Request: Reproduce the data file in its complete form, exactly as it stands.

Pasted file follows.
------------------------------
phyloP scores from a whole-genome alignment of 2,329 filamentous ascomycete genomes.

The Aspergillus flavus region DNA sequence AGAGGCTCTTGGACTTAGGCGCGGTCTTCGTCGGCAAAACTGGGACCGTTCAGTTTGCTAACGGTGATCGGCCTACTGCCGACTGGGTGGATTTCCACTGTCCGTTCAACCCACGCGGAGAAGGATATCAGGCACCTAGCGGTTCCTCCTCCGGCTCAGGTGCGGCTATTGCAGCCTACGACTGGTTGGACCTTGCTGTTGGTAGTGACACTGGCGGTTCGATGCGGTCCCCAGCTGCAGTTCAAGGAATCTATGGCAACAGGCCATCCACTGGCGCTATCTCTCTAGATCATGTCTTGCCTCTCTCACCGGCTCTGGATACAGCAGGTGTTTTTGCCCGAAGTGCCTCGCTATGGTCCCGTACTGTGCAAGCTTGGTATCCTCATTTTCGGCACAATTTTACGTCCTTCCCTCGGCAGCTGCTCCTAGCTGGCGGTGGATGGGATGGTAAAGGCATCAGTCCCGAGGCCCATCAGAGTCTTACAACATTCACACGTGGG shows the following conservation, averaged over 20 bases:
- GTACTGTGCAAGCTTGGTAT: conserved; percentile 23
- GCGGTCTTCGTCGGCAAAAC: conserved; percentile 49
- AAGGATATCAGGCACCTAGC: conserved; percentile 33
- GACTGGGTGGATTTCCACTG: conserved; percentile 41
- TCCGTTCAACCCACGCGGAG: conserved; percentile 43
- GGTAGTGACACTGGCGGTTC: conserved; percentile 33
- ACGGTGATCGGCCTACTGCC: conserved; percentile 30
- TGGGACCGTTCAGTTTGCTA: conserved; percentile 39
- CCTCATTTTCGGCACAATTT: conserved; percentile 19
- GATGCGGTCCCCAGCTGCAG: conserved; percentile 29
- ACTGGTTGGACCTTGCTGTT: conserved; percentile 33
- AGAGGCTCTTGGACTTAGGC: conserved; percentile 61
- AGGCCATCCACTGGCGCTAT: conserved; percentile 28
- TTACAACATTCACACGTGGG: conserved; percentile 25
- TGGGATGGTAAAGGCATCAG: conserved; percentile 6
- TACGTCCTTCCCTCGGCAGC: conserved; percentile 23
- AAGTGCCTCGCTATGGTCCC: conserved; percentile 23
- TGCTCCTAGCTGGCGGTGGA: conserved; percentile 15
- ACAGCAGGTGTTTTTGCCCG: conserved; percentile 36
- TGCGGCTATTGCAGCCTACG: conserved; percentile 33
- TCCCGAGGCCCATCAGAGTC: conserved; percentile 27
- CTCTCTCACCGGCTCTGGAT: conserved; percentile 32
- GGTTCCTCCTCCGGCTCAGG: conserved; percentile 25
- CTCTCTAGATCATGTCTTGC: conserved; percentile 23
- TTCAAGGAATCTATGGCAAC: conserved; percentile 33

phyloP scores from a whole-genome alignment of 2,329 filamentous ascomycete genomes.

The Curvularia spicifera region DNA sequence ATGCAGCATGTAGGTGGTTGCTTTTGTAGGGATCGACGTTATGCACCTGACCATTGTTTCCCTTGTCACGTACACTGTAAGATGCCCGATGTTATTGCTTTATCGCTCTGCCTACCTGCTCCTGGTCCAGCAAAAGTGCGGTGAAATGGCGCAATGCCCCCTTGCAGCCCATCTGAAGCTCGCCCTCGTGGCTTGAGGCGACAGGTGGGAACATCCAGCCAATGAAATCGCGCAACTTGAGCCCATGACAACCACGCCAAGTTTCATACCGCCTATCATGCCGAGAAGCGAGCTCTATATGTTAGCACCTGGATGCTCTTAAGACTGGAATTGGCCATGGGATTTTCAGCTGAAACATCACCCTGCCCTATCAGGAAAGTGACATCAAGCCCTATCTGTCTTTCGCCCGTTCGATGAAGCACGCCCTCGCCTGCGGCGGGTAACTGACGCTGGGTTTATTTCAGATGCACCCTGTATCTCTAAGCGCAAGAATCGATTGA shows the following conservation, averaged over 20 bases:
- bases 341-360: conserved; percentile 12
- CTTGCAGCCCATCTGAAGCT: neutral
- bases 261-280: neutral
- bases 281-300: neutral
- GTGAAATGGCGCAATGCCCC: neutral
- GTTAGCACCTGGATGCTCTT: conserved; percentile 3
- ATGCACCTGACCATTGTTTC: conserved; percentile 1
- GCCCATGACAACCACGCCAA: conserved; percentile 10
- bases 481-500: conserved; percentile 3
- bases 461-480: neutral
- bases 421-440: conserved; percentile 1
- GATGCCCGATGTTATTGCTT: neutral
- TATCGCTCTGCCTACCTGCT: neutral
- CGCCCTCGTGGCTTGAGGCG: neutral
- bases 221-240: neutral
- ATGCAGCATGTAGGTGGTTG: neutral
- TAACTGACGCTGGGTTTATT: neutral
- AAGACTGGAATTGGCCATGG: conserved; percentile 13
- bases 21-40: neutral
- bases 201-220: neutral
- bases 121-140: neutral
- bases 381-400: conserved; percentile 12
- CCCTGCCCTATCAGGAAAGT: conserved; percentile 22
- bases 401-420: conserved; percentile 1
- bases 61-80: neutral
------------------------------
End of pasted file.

phyloP scores from a whole-genome alignment of 2,329 filamentous ascomycete genomes.

The Aspergillus flavus region DNA sequence AGAGGCTCTTGGACTTAGGCGCGGTCTTCGTCGGCAAAACTGGGACCGTTCAGTTTGCTAACGGTGATCGGCCTACTGCCGACTGGGTGGATTTCCACTGTCCGTTCAACCCACGCGGAGAAGGATATCAGGCACCTAGCGGTTCCTCCTCCGGCTCAGGTGCGGCTATTGCAGCCTACGACTGGTTGGACCTTGCTGTTGGTAGTGACACTGGCGGTTCGATGCGGTCCCCAGCTGCAGTTCAAGGAATCTATGGCAACAGGCCATCCACTGGCGCTATCTCTCTAGATCATGTCTTGCCTCTCTCACCGGCTCTGGATACAGCAGGTGTTTTTGCCCGAAGTGCCTCGCTATGGTCCCGTACTGTGCAAGCTTGGTATCCTCATTTTCGGCACAATTTTACGTCCTTCCCTCGGCAGCTGCTCCTAGCTGGCGGTGGATGGGATGGTAAAGGCATCAGTCCCGAGGCCCATCAGAGTCTTACAACATTCACACGTGGG shows the following conservation, averaged over 20 bases:
- GTACTGTGCAAGCTTGGTAT: conserved; percentile 23
- GCGGTCTTCGTCGGCAAAAC: conserved; percentile 49
- AAGGATATCAGGCACCTAGC: conserved; percentile 33
- GACTGGGTGGATTTCCACTG: conserved; percentile 41
- TCCGTTCAACCCACGCGGAG: conserved; percentile 43
- GGTAGTGACACTGGCGGTTC: conserved; percentile 33
- ACGGTGATCGGCCTACTGCC: conserved; percentile 30
- TGGGACCGTTCAGTTTGCTA: conserved; percentile 39
- CCTCATTTTCGGCACAATTT: conserved; percentile 19
- GATGCGGTCCCCAGCTGCAG: conserved; percentile 29
- ACTGGTTGGACCTTGCTGTT: conserved; percentile 33
- AGAGGCTCTTGGACTTAGGC: conserved; percentile 61
- AGGCCATCCACTGGCGCTAT: conserved; percentile 28
- TTACAACATTCACACGTGGG: conserved; percentile 25
- TGGGATGGTAAAGGCATCAG: conserved; percentile 6
- TACGTCCTTCCCTCGGCAGC: conserved; percentile 23
- AAGTGCCTCGCTATGGTCCC: conserved; percentile 23
- TGCTCCTAGCTGGCGGTGGA: conserved; percentile 15
- ACAGCAGGTGTTTTTGCCCG: conserved; percentile 36
- TGCGGCTATTGCAGCCTACG: conserved; percentile 33
- TCCCGAGGCCCATCAGAGTC: conserved; percentile 27
- CTCTCTCACCGGCTCTGGAT: conserved; percentile 32
- GGTTCCTCCTCCGGCTCAGG: conserved; percentile 25
- CTCTCTAGATCATGTCTTGC: conserved; percentile 23
- TTCAAGGAATCTATGGCAAC: conserved; percentile 33

phyloP scores from a whole-genome alignment of 2,329 filamentous ascomycete genomes.

The Curvularia spicifera region DNA sequence ATGCAGCATGTAGGTGGTTGCTTTTGTAGGGATCGACGTTATGCACCTGACCATTGTTTCCCTTGTCACGTACACTGTAAGATGCCCGATGTTATTGCTTTATCGCTCTGCCTACCTGCTCCTGGTCCAGCAAAAGTGCGGTGAAATGGCGCAATGCCCCCTTGCAGCCCATCTGAAGCTCGCCCTCGTGGCTTGAGGCGACAGGTGGGAACATCCAGCCAATGAAATCGCGCAACTTGAGCCCATGACAACCACGCCAAGTTTCATACCGCCTATCATGCCGAGAAGCGAGCTCTATATGTTAGCACCTGGATGCTCTTAAGACTGGAATTGGCCATGGGATTTTCAGCTGAAACATCACCCTGCCCTATCAGGAAAGTGACATCAAGCCCTATCTGTCTTTCGCCCGTTCGATGAAGCACGCCCTCGCCTGCGGCGGGTAACTGACGCTGGGTTTATTTCAGATGCACCCTGTATCTCTAAGCGCAAGAATCGATTGA shows the following conservation, averaged over 20 bases:
- bases 341-360: conserved; percentile 12
- CTTGCAGCCCATCTGAAGCT: neutral
- bases 261-280: neutral
- bases 281-300: neutral
- GTGAAATGGCGCAATGCCCC: neutral
- GTTAGCACCTGGATGCTCTT: conserved; percentile 3
- ATGCACCTGACCATTGTTTC: conserved; percentile 1
- GCCCATGACAACCACGCCAA: conserved; percentile 10
- bases 481-500: conserved; percentile 3
- bases 461-480: neutral
- bases 421-440: conserved; percentile 1
- GATGCCCGATGTTATTGCTT: neutral
- TATCGCTCTGCCTACCTGCT: neutral
- CGCCCTCGTGGCTTGAGGCG: neutral
- bases 221-240: neutral
- ATGCAGCATGTAGGTGGTTG: neutral
- TAACTGACGCTGGGTTTATT: neutral
- AAGACTGGAATTGGCCATGG: conserved; percentile 13
- bases 21-40: neutral
- bases 201-220: neutral
- bases 121-140: neutral
- bases 381-400: conserved; percentile 12
- CCCTGCCCTATCAGGAAAGT: conserved; percentile 22
- bases 401-420: conserved; percentile 1
- bases 61-80: neutral